The above described locking arrangement may suitably be combined with some or all of the other structural features described above. These features include, for example, the following elements shown in FIGS. 1–3: the cuff 66 on the lid 60, the air holes 42, 44, 46, and 48, and the supporting ridges 56 and 58.

FIG. 18 shows a flowchart of a method 300 for fabricating a package according to a further aspect of the present invention. In step 302, a base is formed having a substantially rectangular perimeter. In step 304, side walls and end walls are formed, extending upward from the perimeter of the base to form a box bottom having rounded edges and vertices and a substantially rectangular mouth. In step 306, panels are formed in the walls and base of the box bottom. In step 308, reinforcing ridges are formed in the edges and vertices of the box bottom. In step 310, a lip is formed at the perimeter of the mouth. In step 312, at least one air hole is formed in the base of the box bottom. In step 314, a lid is formed having a collar. The collar fits over the mouth of the box bottom and includes a cuff that is dimensioned to engage the lip at the perimeter of the mouth of the box bottom. In step 316, panels are formed in the base of the lid. In step 318, at least one air hole is formed in the lid. As discussed above, a thermoforming technique may be used to form the box bottom and lid, and a punching technique may be used to form the air holes in the box bottom and lid.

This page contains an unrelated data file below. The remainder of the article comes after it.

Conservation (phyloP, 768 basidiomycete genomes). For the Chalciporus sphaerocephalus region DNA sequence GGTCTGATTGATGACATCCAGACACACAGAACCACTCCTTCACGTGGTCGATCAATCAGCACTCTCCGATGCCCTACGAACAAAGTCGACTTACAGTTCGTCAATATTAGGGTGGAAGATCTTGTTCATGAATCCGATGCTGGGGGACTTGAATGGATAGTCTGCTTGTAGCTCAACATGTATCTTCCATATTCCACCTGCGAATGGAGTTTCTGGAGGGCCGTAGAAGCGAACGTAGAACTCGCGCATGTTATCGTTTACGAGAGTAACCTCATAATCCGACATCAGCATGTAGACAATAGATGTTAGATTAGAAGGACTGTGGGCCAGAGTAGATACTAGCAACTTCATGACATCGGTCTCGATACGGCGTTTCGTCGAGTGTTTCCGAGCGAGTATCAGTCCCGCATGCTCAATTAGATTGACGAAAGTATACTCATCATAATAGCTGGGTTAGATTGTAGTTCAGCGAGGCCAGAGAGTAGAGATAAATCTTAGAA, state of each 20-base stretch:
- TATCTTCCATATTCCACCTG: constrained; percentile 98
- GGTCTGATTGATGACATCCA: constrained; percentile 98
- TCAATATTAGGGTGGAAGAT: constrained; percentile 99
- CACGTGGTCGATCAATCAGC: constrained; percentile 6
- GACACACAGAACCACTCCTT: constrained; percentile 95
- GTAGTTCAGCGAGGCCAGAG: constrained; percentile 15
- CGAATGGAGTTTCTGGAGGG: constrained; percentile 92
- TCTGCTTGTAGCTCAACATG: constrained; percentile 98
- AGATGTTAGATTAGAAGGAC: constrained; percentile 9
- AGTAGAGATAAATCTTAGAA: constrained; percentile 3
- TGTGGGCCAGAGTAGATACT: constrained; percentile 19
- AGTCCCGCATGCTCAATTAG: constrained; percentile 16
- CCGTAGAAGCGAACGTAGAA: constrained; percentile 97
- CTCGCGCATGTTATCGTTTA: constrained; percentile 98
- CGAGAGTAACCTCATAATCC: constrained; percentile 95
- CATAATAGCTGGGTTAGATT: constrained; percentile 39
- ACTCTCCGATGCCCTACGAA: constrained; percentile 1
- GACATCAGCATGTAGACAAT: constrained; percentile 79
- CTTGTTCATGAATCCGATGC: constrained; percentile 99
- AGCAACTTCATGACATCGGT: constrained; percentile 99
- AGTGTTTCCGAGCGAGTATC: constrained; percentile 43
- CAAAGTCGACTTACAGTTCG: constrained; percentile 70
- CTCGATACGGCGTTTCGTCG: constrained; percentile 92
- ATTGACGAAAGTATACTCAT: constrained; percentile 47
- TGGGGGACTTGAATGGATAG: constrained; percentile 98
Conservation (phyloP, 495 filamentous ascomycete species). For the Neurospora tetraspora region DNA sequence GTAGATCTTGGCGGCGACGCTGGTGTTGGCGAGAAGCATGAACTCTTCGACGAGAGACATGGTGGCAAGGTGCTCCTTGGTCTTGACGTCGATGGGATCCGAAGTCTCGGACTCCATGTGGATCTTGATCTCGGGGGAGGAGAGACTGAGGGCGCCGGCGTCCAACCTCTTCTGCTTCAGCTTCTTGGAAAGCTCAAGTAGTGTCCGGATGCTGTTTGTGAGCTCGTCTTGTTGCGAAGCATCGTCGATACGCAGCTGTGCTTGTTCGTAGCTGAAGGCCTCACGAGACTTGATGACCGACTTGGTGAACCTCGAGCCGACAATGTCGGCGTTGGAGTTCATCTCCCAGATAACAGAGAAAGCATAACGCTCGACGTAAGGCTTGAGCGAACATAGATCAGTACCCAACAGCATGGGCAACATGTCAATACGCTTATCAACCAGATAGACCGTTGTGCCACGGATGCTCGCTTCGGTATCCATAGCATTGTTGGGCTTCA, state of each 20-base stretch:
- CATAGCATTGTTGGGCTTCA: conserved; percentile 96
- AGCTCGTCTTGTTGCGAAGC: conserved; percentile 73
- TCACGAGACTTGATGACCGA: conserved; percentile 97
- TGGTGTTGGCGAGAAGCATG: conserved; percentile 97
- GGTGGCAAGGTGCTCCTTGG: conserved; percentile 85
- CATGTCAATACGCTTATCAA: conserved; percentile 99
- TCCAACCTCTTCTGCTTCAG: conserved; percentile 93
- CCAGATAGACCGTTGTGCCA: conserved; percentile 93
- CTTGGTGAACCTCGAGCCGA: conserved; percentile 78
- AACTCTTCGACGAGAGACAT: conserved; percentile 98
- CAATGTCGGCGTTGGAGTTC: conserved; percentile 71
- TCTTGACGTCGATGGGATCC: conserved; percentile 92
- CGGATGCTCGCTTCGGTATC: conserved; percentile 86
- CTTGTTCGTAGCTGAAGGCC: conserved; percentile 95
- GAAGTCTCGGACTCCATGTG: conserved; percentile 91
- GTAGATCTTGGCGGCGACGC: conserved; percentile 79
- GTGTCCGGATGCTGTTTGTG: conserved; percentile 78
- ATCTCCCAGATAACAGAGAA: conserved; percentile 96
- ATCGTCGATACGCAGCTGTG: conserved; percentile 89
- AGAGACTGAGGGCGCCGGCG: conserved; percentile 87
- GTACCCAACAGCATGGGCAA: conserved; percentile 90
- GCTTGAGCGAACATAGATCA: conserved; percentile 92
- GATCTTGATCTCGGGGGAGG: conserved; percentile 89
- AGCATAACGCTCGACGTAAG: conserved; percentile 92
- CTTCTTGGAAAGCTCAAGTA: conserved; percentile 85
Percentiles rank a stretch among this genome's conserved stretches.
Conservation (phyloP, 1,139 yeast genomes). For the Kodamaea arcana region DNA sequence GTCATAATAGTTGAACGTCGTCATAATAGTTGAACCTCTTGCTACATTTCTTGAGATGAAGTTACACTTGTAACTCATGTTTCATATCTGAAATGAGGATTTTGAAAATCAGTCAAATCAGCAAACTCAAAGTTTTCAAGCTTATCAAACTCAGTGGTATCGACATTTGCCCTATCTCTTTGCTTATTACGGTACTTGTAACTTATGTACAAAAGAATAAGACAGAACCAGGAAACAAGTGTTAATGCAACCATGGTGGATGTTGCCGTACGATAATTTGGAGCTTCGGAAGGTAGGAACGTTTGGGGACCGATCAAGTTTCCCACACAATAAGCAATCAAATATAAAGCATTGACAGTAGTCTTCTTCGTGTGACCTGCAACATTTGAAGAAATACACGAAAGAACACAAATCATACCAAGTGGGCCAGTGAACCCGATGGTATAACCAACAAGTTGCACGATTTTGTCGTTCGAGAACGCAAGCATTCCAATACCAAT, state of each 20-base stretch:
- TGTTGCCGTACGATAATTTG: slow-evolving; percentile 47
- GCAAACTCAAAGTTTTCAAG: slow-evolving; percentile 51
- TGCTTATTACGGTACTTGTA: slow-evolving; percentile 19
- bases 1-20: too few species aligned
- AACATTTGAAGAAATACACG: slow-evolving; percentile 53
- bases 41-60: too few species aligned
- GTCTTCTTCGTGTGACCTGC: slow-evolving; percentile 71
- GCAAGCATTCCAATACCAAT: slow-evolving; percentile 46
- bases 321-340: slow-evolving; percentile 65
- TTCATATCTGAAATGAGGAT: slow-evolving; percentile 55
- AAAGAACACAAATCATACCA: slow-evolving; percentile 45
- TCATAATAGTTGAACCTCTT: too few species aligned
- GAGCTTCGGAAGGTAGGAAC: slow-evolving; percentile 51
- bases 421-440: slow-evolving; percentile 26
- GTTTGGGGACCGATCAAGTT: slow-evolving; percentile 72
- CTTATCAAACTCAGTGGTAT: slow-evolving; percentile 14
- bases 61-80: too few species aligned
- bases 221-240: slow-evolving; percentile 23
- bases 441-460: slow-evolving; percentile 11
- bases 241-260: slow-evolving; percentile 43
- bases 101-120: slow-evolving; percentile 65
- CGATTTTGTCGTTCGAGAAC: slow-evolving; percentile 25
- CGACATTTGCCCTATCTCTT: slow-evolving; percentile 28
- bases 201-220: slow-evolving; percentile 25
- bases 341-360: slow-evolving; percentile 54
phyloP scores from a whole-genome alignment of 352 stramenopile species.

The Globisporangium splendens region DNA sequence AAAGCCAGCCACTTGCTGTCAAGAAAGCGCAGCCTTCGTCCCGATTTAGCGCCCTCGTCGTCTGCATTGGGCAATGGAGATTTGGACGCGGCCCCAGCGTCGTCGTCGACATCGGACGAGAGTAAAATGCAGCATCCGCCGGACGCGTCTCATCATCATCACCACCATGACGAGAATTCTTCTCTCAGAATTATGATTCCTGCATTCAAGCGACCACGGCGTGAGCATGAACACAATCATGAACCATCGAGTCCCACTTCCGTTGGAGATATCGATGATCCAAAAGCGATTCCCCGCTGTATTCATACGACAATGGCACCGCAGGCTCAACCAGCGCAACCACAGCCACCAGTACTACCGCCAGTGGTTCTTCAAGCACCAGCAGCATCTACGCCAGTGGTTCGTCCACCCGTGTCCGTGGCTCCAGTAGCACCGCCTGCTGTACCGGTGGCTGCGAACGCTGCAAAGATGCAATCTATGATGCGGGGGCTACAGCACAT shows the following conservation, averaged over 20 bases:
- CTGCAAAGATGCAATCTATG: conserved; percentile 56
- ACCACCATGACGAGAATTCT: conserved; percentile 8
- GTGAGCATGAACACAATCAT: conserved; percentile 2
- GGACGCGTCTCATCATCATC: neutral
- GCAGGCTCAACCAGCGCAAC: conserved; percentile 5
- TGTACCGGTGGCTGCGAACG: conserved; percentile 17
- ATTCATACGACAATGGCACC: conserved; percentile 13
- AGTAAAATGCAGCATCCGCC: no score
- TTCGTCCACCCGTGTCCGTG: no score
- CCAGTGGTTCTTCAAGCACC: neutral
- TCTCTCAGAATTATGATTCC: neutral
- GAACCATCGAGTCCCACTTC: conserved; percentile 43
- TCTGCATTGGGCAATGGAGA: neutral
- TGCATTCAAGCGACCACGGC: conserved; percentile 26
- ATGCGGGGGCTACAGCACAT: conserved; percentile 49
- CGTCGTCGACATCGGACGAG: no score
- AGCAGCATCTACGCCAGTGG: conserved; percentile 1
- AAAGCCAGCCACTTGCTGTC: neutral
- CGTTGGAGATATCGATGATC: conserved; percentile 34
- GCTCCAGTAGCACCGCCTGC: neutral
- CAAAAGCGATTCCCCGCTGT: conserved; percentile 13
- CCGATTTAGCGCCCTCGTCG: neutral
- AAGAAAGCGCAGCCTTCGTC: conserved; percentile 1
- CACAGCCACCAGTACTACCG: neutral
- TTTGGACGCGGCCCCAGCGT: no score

It will be apparent that the above-described box bottoms and lids, and techniques for making same, may be modified without departing for the spirit of the invention. For example, the box bottom may be provided with a locking arrangement that enables the lid, once removed from the upper opening of the box bottom, to be affixed to the bottom face of the box.

In addition, the above-described boxes may be used to hold various types of retail items, including footwear, other types of clothing, or even foodstuffs. In addition, the above-described boxes may be sold separately for use in storing items or food. If desired, the box may be fabricated from a microwaveable material.